Experts are enthralled by nuances of the sport of figure skating
TribLIVE Sports Videos
Olympic figure skaters make their sport look effortless.
The grace they exude when gliding, jumping and spinning could fool some viewers into thinking it's easy. Some might assume the same is true when it comes to judging. But those tasked with determining scores have a complicated responsibility that might not be clear to the casual viewer.
“It's very confusing to the public, to the fan base of skating,” said Bob Mock, master figure skating coach and vice president of Ice and Blades of Western Pennsylvania.
The International Judging System was implemented in 2004 after accusations that French judge Marie-Reine Le Gougne cheated during the 2002 Olympics in Salt Lake City. At the time, judges looked for mistakes and deducted points accordingly.
Conversely, the current system is based on accumulation of points. A five-member technical team assigns a difficulty level and corresponding score to each move.
A panel of nine judges then evaluates the skating skill, interpretation of music, timing, choreography, transitions and overall execution, and awards a component score.
The technical element score and component score are added together to create a segment score. The short program segment plus the long program segment equals the final score.
“The new judging system is so technical,” said Elena Valova, world and Olympic pairs skating champion from Russia who coaches at Robert Morris University Island Sports Center. Valova and partner Oleg Vasiliev took gold at the 1984 Winter Olympics in Sarajevo.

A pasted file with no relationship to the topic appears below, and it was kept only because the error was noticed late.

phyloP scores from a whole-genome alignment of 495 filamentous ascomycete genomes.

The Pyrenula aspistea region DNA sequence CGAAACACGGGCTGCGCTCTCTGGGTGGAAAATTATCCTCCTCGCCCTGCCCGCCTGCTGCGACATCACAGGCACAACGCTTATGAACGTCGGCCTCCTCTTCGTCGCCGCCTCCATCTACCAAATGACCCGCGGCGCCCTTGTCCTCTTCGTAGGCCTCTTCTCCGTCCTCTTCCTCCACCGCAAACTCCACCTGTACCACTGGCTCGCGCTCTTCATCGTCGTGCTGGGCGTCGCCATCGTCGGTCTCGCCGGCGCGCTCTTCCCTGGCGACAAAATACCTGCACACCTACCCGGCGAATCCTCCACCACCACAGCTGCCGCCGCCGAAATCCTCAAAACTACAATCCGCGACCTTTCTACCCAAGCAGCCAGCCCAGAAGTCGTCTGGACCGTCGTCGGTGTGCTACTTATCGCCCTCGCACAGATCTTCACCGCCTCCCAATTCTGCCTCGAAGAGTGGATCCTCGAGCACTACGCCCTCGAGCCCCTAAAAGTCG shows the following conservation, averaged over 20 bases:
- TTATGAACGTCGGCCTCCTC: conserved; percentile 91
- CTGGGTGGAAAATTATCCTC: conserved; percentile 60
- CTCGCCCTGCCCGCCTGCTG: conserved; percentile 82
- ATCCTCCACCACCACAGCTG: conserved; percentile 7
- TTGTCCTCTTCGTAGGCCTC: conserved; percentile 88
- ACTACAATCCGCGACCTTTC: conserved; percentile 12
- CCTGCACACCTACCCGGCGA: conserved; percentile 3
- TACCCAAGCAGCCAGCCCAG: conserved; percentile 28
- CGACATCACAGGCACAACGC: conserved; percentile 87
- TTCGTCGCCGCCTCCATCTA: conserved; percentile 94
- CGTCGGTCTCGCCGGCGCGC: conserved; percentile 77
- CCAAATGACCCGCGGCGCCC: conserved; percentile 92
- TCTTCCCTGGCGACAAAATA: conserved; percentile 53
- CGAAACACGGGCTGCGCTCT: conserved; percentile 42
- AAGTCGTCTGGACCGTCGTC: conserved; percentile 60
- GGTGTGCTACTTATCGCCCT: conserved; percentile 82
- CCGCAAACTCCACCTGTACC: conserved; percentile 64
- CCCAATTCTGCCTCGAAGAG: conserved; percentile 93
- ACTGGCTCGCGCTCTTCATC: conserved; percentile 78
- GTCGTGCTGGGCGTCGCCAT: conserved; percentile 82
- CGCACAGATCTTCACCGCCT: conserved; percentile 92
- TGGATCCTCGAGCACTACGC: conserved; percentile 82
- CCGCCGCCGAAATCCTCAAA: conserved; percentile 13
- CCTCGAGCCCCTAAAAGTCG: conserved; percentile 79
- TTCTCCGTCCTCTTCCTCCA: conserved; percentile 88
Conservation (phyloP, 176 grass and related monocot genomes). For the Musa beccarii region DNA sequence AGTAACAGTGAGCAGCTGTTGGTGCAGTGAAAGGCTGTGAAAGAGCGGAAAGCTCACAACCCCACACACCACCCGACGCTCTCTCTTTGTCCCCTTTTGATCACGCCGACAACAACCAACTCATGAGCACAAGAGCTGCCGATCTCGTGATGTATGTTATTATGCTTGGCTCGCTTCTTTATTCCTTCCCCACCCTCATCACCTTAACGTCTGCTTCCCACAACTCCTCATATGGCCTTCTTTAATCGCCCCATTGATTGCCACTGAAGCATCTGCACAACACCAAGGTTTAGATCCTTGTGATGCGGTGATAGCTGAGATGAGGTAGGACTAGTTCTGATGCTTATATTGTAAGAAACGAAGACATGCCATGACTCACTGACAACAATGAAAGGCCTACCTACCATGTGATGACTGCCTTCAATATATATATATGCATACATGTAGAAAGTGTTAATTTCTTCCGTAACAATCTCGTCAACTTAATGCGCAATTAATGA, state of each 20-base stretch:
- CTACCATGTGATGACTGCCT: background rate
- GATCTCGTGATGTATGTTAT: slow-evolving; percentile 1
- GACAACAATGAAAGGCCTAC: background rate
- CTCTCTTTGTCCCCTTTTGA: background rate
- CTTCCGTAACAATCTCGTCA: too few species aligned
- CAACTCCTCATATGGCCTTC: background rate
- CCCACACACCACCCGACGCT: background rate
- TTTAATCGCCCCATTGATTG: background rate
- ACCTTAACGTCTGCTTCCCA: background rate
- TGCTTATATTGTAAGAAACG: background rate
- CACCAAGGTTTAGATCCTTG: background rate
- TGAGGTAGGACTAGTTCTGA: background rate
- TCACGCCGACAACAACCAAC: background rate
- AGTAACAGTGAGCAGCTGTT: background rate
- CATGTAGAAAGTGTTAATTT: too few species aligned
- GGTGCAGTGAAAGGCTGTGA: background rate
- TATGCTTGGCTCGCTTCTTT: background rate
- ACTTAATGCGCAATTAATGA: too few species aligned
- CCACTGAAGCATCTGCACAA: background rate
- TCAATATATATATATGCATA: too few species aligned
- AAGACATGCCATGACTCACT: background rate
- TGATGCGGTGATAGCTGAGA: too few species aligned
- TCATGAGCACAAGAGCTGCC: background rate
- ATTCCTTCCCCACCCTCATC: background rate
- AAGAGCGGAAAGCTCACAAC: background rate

“It's difficult for the audience to see mistakes,” Valova said.
Obvious things such as falling out of a jump or failing to complete the required rotations in a spin can hurt a score.
Flips, somersault jumps and laying or kneeling on the ice for too long are not permitted. Mock said it's also important to watch the footwork between big moves, which shows precision and dexterity. Skaters also have to use the entire ice during their performance.
Beth Sutton, skating director at Island Sports Center, said coaches watch figure skating differently than the casual viewer.
“It's all about the subtle things, even down to the costumes,” she said.
“This is one sport that does a great job of making it look effortless. But to people who say that, I say, ‘Go run and jump up and down for four and a half minutes and do it while looking glamorous and beautiful.' ”
The trickiest moves for men are quads and jump combinations. For ladies, it's the triple axel. When it comes to spins, more points are awarded for features, such as sitting and positioning of the free leg and arms.
In pairs, it's all about the twizzle, a multirotational one-foot turn. Clasping their hands behind their backs increases the difficulty level.
Mock calls this year's Olympics “really interesting,” and is excited to watch the “red-hot” U.S. ice dance team of Meryl Davis and Charlie White.
“They are very well matched and extremely strong,” he said. The “more artistic” Canadian team of Tessa Virtue and Scott Moir also has his attention.
For the ladies, he's excited to see Yuna Kim from South Korea — “When she's on, she's incredible” — as well as Japanese figure skater Mao Asada, Carolina Kostner of Italy and the U.S. team of Ashley Wagner, Gracie Gold and Polina Edmunds.
Wagner caused a stir when she qualified for the team despite executing a problematic performance at the U.S. championships. Judges opted to consider her entire body of work rather than one poor showing and advanced her over Mirai Nagasu.